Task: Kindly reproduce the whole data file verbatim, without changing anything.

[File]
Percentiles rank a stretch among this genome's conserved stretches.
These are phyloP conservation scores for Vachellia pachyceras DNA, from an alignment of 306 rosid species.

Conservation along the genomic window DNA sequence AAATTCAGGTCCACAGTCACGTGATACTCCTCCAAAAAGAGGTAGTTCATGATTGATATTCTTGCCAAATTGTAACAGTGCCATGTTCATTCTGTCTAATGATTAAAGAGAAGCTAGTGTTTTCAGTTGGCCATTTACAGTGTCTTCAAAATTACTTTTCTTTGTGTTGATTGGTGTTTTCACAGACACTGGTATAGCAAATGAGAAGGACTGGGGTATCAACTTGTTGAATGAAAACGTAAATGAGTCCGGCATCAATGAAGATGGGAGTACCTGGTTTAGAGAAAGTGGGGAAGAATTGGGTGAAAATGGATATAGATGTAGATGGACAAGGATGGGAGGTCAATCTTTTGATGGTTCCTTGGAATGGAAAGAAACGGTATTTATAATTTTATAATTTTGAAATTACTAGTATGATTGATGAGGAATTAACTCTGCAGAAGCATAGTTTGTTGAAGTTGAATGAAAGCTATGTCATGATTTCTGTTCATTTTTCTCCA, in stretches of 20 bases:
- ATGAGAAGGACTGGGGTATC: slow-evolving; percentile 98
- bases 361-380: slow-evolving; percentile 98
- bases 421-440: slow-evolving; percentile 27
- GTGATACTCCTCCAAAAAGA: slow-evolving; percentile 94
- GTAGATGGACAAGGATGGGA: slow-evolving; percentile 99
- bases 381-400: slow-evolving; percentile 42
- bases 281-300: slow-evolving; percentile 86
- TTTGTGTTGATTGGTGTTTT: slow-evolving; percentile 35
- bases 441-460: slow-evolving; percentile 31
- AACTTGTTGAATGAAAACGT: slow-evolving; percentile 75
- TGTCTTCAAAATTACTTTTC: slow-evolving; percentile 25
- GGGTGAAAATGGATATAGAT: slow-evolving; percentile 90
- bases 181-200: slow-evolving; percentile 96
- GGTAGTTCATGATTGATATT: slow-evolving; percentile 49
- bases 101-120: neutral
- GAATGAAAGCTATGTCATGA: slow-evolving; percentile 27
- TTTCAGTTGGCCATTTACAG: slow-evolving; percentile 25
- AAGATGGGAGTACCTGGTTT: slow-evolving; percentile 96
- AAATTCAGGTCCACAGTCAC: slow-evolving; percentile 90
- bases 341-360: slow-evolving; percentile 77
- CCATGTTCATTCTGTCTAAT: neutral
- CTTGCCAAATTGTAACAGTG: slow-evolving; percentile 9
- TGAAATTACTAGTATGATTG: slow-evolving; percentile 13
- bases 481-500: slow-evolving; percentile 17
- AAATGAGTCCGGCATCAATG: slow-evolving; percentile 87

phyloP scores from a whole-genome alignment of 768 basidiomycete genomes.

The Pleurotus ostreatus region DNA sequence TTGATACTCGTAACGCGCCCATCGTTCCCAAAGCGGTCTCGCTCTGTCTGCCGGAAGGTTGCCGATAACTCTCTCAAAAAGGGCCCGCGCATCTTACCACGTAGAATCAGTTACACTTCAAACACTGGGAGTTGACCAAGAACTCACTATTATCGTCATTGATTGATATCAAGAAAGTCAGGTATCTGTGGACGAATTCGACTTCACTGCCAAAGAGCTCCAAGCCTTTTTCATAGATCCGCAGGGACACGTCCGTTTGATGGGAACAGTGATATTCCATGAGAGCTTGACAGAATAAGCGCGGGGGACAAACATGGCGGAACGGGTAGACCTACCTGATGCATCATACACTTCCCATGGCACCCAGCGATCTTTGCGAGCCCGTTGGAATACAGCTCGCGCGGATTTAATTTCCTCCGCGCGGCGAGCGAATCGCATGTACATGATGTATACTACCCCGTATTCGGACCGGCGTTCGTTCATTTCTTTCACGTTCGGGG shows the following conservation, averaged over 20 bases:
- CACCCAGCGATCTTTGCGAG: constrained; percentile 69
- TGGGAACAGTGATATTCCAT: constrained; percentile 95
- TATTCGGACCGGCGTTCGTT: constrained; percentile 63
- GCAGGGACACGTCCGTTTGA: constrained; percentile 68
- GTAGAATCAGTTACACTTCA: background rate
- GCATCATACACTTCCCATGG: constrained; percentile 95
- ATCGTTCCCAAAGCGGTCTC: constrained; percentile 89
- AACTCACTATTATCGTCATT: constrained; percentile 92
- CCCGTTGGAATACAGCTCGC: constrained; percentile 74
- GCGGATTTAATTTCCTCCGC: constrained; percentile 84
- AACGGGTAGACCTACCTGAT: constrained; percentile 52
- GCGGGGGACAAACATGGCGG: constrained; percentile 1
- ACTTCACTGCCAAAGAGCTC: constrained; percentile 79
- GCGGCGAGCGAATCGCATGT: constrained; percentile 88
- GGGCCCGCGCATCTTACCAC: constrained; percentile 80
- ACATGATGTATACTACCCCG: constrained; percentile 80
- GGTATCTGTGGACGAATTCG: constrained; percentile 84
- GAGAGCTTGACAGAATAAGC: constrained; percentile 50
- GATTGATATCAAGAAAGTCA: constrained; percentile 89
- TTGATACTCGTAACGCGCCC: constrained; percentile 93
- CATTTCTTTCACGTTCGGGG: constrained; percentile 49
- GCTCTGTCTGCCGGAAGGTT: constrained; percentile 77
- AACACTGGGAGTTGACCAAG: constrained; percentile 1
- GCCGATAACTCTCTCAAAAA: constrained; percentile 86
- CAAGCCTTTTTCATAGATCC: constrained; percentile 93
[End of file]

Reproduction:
Percentiles rank a stretch among this genome's conserved stretches.
These are phyloP conservation scores for Vachellia pachyceras DNA, from an alignment of 306 rosid species.

Conservation along the genomic window DNA sequence AAATTCAGGTCCACAGTCACGTGATACTCCTCCAAAAAGAGGTAGTTCATGATTGATATTCTTGCCAAATTGTAACAGTGCCATGTTCATTCTGTCTAATGATTAAAGAGAAGCTAGTGTTTTCAGTTGGCCATTTACAGTGTCTTCAAAATTACTTTTCTTTGTGTTGATTGGTGTTTTCACAGACACTGGTATAGCAAATGAGAAGGACTGGGGTATCAACTTGTTGAATGAAAACGTAAATGAGTCCGGCATCAATGAAGATGGGAGTACCTGGTTTAGAGAAAGTGGGGAAGAATTGGGTGAAAATGGATATAGATGTAGATGGACAAGGATGGGAGGTCAATCTTTTGATGGTTCCTTGGAATGGAAAGAAACGGTATTTATAATTTTATAATTTTGAAATTACTAGTATGATTGATGAGGAATTAACTCTGCAGAAGCATAGTTTGTTGAAGTTGAATGAAAGCTATGTCATGATTTCTGTTCATTTTTCTCCA, in stretches of 20 bases:
- ATGAGAAGGACTGGGGTATC: slow-evolving; percentile 98
- bases 361-380: slow-evolving; percentile 98
- bases 421-440: slow-evolving; percentile 27
- GTGATACTCCTCCAAAAAGA: slow-evolving; percentile 94
- GTAGATGGACAAGGATGGGA: slow-evolving; percentile 99
- bases 381-400: slow-evolving; percentile 42
- bases 281-300: slow-evolving; percentile 86
- TTTGTGTTGATTGGTGTTTT: slow-evolving; percentile 35
- bases 441-460: slow-evolving; percentile 31
- AACTTGTTGAATGAAAACGT: slow-evolving; percentile 75
- TGTCTTCAAAATTACTTTTC: slow-evolving; percentile 25
- GGGTGAAAATGGATATAGAT: slow-evolving; percentile 90
- bases 181-200: slow-evolving; percentile 96
- GGTAGTTCATGATTGATATT: slow-evolving; percentile 49
- bases 101-120: neutral
- GAATGAAAGCTATGTCATGA: slow-evolving; percentile 27
- TTTCAGTTGGCCATTTACAG: slow-evolving; percentile 25
- AAGATGGGAGTACCTGGTTT: slow-evolving; percentile 96
- AAATTCAGGTCCACAGTCAC: slow-evolving; percentile 90
- bases 341-360: slow-evolving; percentile 77
- CCATGTTCATTCTGTCTAAT: neutral
- CTTGCCAAATTGTAACAGTG: slow-evolving; percentile 9
- TGAAATTACTAGTATGATTG: slow-evolving; percentile 13
- bases 481-500: slow-evolving; percentile 17
- AAATGAGTCCGGCATCAATG: slow-evolving; percentile 87

phyloP scores from a whole-genome alignment of 768 basidiomycete genomes.

The Pleurotus ostreatus region DNA sequence TTGATACTCGTAACGCGCCCATCGTTCCCAAAGCGGTCTCGCTCTGTCTGCCGGAAGGTTGCCGATAACTCTCTCAAAAAGGGCCCGCGCATCTTACCACGTAGAATCAGTTACACTTCAAACACTGGGAGTTGACCAAGAACTCACTATTATCGTCATTGATTGATATCAAGAAAGTCAGGTATCTGTGGACGAATTCGACTTCACTGCCAAAGAGCTCCAAGCCTTTTTCATAGATCCGCAGGGACACGTCCGTTTGATGGGAACAGTGATATTCCATGAGAGCTTGACAGAATAAGCGCGGGGGACAAACATGGCGGAACGGGTAGACCTACCTGATGCATCATACACTTCCCATGGCACCCAGCGATCTTTGCGAGCCCGTTGGAATACAGCTCGCGCGGATTTAATTTCCTCCGCGCGGCGAGCGAATCGCATGTACATGATGTATACTACCCCGTATTCGGACCGGCGTTCGTTCATTTCTTTCACGTTCGGGG shows the following conservation, averaged over 20 bases:
- CACCCAGCGATCTTTGCGAG: constrained; percentile 69
- TGGGAACAGTGATATTCCAT: constrained; percentile 95
- TATTCGGACCGGCGTTCGTT: constrained; percentile 63
- GCAGGGACACGTCCGTTTGA: constrained; percentile 68
- GTAGAATCAGTTACACTTCA: background rate
- GCATCATACACTTCCCATGG: constrained; percentile 95
- ATCGTTCCCAAAGCGGTCTC: constrained; percentile 89
- AACTCACTATTATCGTCATT: constrained; percentile 92
- CCCGTTGGAATACAGCTCGC: constrained; percentile 74
- GCGGATTTAATTTCCTCCGC: constrained; percentile 84
- AACGGGTAGACCTACCTGAT: constrained; percentile 52
- GCGGGGGACAAACATGGCGG: constrained; percentile 1
- ACTTCACTGCCAAAGAGCTC: constrained; percentile 79
- GCGGCGAGCGAATCGCATGT: constrained; percentile 88
- GGGCCCGCGCATCTTACCAC: constrained; percentile 80
- ACATGATGTATACTACCCCG: constrained; percentile 80
- GGTATCTGTGGACGAATTCG: constrained; percentile 84
- GAGAGCTTGACAGAATAAGC: constrained; percentile 50
- GATTGATATCAAGAAAGTCA: constrained; percentile 89
- TTGATACTCGTAACGCGCCC: constrained; percentile 93
- CATTTCTTTCACGTTCGGGG: constrained; percentile 49
- GCTCTGTCTGCCGGAAGGTT: constrained; percentile 77
- AACACTGGGAGTTGACCAAG: constrained; percentile 1
- GCCGATAACTCTCTCAAAAA: constrained; percentile 86
- CAAGCCTTTTTCATAGATCC: constrained; percentile 93